Now, how is it with the slave? He gets a peck of corn (occasionally a little more) each week, but rarely meat or fish. He must anticipate the sun in rising, or be whipped severely for his somnolency. Rain or shine, he must toil early and late for the benefit of another. if he be weary, he cannot rest--for the lash of the driver is flourished over his drooping head, or applied to his naked frame if sick, he is suspected of laziness, and treated accordingly. For the most trifling or innocent offence, he is felled to the earth, or scourged on his back till it streams with blood. Has he a wife and children, he sees them as cruelly treated as himself. He may be torn from them, or they from him, at any moment, never again to meet on earth. Friends do not visit and console him: he has no friends. He knows not what is going on beyond his own narrow boundaries. He can neither read nor write. The letters of the alphabet are caballistical to his eyes. A thick darkness broods over his soul. Even the "glorious gospel of the blessed God," which brings life and immortality to perishing man, is as a sealed book to his understanding. Nor has his wretched condition been imposed upon him for any criminal offence. He has not been tried by the laws of his country. No one has stepped forth to vindicate his rights. He is made an abject slave, simply because God has given him a skin not colored like his master's and Death, the great Liberator, alone can break his fetters!


William Lloyd Garrison - History

William Lloyd Garrison was born in Newburyport, Massachusetts, in 1805. His family lost their fortune, and his father, a merchant sailor, deserted the family. Garrison went to work selling homemade molasses candy and delivering firewood. At age thirteen, he became an apprentice to a printer. In printing, writing, and publishing, he found a voice for his life's work.

At age twenty-five, Garrison joined the abolition movement. First he joined the American Colonization Society, an organization that tried to help free African-Americans resettle in Africa. When he realized that this society did not want to end slavery, he left it.

Garrison wanted to end slavery. So did other abolitionists. But Garrison wanted to end it immediately. Not many agreed with this view, which they considered extreme. What would happen to all the suddenly free African-Americans? Where would they go? What would they do? Garrison did not worry about these issues. He spoke out about the injustice of slavery, comparing it to a house on fire.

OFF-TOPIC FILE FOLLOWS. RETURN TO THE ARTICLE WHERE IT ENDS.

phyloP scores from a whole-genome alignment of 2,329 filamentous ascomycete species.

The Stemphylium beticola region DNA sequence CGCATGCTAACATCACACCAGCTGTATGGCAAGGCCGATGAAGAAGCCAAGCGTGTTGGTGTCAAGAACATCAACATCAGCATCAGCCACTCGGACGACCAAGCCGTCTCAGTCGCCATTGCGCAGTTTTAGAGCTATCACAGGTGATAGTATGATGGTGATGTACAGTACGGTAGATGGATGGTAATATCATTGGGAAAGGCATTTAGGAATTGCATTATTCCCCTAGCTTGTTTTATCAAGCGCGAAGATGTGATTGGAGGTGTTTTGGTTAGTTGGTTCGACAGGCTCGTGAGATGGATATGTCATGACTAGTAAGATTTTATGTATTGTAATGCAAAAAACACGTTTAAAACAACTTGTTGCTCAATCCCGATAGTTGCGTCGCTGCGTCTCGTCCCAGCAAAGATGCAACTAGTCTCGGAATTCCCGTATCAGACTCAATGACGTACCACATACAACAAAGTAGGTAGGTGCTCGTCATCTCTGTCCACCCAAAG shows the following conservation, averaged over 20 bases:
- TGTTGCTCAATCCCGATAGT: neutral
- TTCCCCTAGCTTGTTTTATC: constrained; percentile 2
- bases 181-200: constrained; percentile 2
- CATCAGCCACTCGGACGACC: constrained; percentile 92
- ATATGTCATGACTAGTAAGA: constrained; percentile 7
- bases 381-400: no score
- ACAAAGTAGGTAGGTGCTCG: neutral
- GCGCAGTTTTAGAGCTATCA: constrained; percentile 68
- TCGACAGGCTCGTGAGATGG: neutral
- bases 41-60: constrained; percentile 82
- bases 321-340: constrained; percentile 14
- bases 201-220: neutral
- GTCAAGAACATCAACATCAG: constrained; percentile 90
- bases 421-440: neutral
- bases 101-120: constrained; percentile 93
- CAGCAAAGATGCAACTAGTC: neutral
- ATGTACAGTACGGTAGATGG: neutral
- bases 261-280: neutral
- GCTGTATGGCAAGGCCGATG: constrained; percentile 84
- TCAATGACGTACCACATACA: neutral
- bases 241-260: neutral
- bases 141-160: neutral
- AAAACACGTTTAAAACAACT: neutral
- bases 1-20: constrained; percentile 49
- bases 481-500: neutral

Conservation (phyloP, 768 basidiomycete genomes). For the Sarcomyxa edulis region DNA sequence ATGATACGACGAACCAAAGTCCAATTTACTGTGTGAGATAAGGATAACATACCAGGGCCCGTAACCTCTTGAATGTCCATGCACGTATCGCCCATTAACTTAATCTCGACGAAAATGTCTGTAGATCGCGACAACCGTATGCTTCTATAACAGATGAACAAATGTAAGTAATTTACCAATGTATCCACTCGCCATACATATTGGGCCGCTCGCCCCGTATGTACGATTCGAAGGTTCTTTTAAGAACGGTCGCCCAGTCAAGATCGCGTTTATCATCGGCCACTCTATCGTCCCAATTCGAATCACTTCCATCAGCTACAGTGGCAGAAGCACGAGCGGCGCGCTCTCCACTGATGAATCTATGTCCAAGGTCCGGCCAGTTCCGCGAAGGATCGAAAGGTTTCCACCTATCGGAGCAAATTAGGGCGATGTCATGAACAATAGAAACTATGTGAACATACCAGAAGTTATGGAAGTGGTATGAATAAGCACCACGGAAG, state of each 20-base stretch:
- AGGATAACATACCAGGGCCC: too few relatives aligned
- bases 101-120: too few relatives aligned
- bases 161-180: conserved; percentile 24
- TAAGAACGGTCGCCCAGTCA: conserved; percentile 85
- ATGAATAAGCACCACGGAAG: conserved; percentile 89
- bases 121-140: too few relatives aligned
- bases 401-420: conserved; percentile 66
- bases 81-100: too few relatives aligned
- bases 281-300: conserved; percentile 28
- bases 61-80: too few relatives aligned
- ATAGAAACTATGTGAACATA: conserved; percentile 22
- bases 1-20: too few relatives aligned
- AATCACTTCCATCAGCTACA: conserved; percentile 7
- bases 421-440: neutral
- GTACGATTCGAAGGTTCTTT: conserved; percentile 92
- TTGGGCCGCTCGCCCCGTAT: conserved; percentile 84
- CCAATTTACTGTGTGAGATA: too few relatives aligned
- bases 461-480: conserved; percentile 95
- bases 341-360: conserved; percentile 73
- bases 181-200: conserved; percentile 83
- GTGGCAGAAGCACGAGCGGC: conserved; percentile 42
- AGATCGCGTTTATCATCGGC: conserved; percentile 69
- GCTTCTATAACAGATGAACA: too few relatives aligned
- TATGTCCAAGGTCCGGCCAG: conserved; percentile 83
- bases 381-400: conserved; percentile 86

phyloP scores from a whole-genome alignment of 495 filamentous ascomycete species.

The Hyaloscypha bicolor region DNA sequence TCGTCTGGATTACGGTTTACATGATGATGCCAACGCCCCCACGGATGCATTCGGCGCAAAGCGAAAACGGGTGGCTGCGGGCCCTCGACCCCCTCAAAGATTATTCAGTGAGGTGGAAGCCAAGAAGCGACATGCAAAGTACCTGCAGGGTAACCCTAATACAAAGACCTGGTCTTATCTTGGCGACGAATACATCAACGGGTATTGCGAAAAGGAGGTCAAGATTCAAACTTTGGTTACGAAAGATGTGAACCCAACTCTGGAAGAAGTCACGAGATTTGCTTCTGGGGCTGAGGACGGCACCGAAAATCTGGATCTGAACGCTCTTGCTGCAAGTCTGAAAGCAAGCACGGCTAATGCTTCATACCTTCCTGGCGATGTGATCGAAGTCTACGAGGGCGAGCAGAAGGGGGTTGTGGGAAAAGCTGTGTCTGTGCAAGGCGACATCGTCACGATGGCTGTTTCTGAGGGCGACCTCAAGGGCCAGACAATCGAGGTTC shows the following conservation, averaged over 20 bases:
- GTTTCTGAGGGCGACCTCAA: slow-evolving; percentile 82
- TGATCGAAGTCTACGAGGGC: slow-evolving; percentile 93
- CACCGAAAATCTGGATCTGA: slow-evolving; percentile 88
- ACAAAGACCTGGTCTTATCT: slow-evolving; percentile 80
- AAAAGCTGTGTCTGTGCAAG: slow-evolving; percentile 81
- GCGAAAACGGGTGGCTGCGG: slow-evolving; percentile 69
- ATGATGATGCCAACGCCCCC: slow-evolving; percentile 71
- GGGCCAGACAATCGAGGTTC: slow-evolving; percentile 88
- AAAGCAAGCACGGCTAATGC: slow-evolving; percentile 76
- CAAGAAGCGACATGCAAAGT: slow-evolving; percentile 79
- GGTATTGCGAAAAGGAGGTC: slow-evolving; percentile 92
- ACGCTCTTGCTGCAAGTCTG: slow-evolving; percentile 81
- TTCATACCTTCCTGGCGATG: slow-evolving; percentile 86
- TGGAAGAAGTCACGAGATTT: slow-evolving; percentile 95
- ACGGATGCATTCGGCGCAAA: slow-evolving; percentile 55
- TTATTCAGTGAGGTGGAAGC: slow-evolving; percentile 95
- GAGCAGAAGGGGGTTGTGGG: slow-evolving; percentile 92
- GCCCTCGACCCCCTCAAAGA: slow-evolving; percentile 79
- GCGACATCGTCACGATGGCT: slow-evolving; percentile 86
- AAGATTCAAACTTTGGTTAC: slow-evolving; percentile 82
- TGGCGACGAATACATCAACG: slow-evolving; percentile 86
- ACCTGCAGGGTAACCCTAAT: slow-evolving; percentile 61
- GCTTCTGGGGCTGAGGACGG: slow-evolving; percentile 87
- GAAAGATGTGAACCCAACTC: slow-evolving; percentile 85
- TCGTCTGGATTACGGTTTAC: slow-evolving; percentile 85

His passion got him into trouble. When he called a slave ship owner a highway robber and a murderer, Garrison received a jail sentence of six months. His friends raised money to bail him out after seven weeks. Later in Boston, an angry mob dragged him through the streets with a rope around his neck. The mayor put him in jail for disturbing the peace.

In 1831, Garrison began publishing his own newspaper, The Liberator . He so angered some people in the South that they offered a $1500 reward for the arrest of anyone distributing The Liberator . They offered $5000 for the arrest of Garrison himself. But he won the respect of others in the abolition movement, especially its black leaders.

Garrison helped to organize a number of anti-slavery societies. He wrote and lectured on the subject tirelessly. He did not believe in violence. He did not believe in a political solution to the problem. He believed that citizens have an obligation to disobey laws that are unjust. To make his point, he even burned a copy of the Constitution because it failed to end slavery.

When President Lincoln issued the Emancipation Proclamation, Garrison welcomed it. He stopped publishing The Liberator with the passage of the Thirteenth Amendment, which ended slavery. In the last fourteen years of his life he took up other causes: woman's rights and temperance. He died in 1879.


Contents

Garrison was born on November 19, 1897, in New York City to Lloyd McKim and Alice (Kirkham) Garrison. [1] His great-grandfather was William Lloyd Garrison, the famous American abolitionist, and his grandfather was Wendell Phillips Garrison, who once was literary editor of The Nation (a left-wing magazine of politics and opinion). [1] His father died of typhoid when Garrison was a child, and he was largely raised by his grandfather, Wendell. [2] His grandfather, who knew many Civil War-era abolitionists (Frederick Douglass was a frequent guest in the Garrison home in Roxbury, Massachusetts, and Wendell Garrison knew him personally), regaled young Lloyd with many stories about the great struggles for civil rights and liberties of the 19th century. [2] He graduated from St. Paul's School, a college-preparatory boarding school in New Hampshire. [1] He attended Harvard College, but quit school in 1917 to enlist in the United States Navy after the U.S. entered World War I. [3] He returned to Harvard in 1919, and in 1922 he graduated with a Bachelor's degree from Harvard and a law degree from Harvard Law School. [3]